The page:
Some of the kids who enjoyed them grew up and transformed their childhood fun into a seriously wonderful hobby, if not magnificent art.
One of the more celebrated doll houses lives in the Museum of Science and Industry in Chicago. Created by legendary silent picture actress Colleen Moore with the set designer Harold Grieve, the fairy castle is a magnificent work of art as well deliriously scaled precision. Towering more than eight feet tall, the house features murals painted by someone you may have heard of (Walt Disney), chandeliers with real diamonds, the tiniest Bible ever written, tapestries featuring the smallest recorded stitches, a library of more than 100 hand-printed books, a pure silver bathtub (with running water), and still more amazing treasures and exquisite details.
Being a screen queen gave Colleen Moore an opportunity to create a magnificent fantasy castle, but if you want true opulence in small scale you have to … well, let’s just say it’s good to be the queen.
Created in 1924, Queen Mary’s doll house has a pedigree worthy of any stately home in England; the queen’s cousin, Princess Marie Louise, commissioned the famous architect Sir Edwin Lutyens to construct it.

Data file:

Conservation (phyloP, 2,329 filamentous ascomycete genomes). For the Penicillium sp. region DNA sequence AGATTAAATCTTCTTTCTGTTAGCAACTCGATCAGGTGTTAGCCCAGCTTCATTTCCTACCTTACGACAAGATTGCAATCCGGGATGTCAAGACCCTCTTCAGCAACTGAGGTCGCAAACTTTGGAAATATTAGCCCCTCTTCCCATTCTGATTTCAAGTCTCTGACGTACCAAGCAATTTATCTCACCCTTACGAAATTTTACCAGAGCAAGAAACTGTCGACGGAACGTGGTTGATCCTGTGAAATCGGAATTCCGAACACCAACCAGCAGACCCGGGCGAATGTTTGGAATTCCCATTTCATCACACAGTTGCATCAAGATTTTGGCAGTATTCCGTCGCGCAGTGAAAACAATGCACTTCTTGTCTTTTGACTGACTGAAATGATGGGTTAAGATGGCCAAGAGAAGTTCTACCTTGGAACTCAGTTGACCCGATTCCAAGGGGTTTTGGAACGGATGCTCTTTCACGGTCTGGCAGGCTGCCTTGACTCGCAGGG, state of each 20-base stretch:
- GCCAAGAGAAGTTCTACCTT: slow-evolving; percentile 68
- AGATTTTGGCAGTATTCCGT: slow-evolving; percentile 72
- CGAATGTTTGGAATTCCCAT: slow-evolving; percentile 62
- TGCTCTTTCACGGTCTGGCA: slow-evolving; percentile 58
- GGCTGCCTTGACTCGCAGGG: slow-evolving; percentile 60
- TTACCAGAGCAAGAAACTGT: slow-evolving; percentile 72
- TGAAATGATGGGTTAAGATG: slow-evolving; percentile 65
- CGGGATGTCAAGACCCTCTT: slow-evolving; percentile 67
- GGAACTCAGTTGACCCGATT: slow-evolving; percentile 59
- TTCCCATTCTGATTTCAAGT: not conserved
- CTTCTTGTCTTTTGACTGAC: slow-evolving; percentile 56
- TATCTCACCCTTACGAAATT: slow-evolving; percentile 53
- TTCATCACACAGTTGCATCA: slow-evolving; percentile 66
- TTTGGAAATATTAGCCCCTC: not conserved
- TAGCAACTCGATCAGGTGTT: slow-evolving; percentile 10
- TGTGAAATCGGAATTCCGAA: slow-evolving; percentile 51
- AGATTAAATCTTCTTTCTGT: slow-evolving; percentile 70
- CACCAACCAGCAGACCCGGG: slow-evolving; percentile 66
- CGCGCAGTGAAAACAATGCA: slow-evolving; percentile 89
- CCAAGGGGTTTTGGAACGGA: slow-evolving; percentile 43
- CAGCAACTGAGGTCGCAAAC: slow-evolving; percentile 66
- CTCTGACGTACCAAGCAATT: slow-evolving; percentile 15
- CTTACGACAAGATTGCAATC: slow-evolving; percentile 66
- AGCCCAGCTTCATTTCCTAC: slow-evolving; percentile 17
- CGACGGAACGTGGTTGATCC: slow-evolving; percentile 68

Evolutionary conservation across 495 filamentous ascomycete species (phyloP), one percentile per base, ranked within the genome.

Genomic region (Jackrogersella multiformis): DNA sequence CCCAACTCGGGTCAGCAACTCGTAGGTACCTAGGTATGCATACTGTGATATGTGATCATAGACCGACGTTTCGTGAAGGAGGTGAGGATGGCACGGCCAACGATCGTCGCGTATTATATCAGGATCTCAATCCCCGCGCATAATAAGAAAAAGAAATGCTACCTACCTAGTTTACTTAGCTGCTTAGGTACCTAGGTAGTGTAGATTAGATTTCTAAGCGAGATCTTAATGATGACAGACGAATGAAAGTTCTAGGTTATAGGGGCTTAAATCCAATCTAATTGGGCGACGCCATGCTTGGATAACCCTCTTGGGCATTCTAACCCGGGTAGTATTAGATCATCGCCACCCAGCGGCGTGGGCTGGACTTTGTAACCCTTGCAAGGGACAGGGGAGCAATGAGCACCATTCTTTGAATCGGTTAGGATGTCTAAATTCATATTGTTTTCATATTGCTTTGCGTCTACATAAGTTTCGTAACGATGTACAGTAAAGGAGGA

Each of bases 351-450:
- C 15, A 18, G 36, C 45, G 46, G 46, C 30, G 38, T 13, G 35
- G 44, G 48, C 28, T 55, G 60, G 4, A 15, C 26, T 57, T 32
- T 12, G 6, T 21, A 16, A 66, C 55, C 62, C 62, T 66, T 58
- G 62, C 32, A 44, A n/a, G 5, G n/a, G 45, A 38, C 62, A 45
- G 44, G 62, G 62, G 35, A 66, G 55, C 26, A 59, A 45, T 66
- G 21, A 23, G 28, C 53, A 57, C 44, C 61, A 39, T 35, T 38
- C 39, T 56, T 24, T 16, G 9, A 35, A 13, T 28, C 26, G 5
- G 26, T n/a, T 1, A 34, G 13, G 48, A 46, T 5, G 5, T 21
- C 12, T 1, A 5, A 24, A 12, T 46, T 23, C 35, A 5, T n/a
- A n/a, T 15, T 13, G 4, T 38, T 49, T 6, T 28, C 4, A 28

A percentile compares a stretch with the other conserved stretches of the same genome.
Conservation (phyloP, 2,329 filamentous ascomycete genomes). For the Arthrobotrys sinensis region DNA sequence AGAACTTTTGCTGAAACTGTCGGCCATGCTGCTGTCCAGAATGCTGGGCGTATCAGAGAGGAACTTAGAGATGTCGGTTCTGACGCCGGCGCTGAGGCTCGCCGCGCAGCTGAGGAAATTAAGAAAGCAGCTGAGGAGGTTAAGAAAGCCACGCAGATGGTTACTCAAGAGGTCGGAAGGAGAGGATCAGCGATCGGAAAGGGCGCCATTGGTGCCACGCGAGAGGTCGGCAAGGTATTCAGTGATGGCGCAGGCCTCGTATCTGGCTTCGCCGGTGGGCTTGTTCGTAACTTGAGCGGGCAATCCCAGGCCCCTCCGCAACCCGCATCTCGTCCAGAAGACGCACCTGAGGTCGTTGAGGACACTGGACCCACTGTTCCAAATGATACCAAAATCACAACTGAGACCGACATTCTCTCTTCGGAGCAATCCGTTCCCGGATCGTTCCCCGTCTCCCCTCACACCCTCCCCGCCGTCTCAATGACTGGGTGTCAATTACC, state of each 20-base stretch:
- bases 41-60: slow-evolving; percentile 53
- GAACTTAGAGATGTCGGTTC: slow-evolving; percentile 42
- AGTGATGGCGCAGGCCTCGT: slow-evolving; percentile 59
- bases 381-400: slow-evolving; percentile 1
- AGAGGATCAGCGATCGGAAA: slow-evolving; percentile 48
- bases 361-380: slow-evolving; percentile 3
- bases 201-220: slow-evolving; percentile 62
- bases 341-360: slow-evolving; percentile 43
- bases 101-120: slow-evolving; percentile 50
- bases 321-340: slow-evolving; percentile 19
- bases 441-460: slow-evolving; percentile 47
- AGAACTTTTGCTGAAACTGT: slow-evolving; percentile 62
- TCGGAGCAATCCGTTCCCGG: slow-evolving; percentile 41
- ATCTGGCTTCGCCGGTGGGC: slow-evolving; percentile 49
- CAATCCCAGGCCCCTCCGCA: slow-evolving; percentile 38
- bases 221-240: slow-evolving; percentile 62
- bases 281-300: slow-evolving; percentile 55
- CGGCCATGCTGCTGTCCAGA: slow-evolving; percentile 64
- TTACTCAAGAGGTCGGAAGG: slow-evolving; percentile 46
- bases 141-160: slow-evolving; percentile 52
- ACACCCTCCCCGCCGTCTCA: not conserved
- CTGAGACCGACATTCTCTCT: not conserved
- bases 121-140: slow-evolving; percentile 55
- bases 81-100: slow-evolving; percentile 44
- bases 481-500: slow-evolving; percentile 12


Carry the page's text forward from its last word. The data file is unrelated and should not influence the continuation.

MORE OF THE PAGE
But the Queen’s dollhouse was more than a plaything. It was, and still is, a frozen moment in British history, a miniature collection of the pride of the empire with works and features showcasing the best the country had to offer. Like Colleen Moore’s castle, the library had an extensive collection of handwritten books, but because she was the queen, after all, the royal doll house’s library had unique works by Kipling and Sir Arthur Conan Doyle.
Moore’s house had running water, but the queen’s house not only had that but a flushable loo, too. And that’s not all: the floors were done in fine woods and marble, the kitchen sported a working coffee mill, and even the wine cellar featured bottles containing real wines (and not just the cheap stuff, either). Many of the rooms were also mirror copies of rooms in Buckingham Palace, which is where the Queen’s doll house resides.
There are simply far too many curiosities and small-scale wonders to talk about in one article – from immaculate working steam trains and gasoline-powered racing cars. Nevertheless, I want to close with a fun little oddity: the biggest of the smallest.
Sure, some might argue about its standing as the biggest/smallest but you have to admit that the model of Shanghai in that city’s Urban Planning Museum is magnificent and, despite it’s scale, simply staggering.
A three-dimensional depiction of what the city might look like in 2020, the model fills a vast room bigger than 1,000 square feet in size. What gives you a headache about this incredibly detailed model is that, yes, the model is huge, but only because it’s a scaled reduction of the city itself: the largest model of what will be the largest city ever to exist on the planet.
Makes you feel small, doesn’t it?
Tuesday, December 02, 2008
(the following is part of an ongoing series of columns I'm doing for The Erotica Readers & Writers Association on the ins and outs and ins and outs and ins and outs of writing good smut)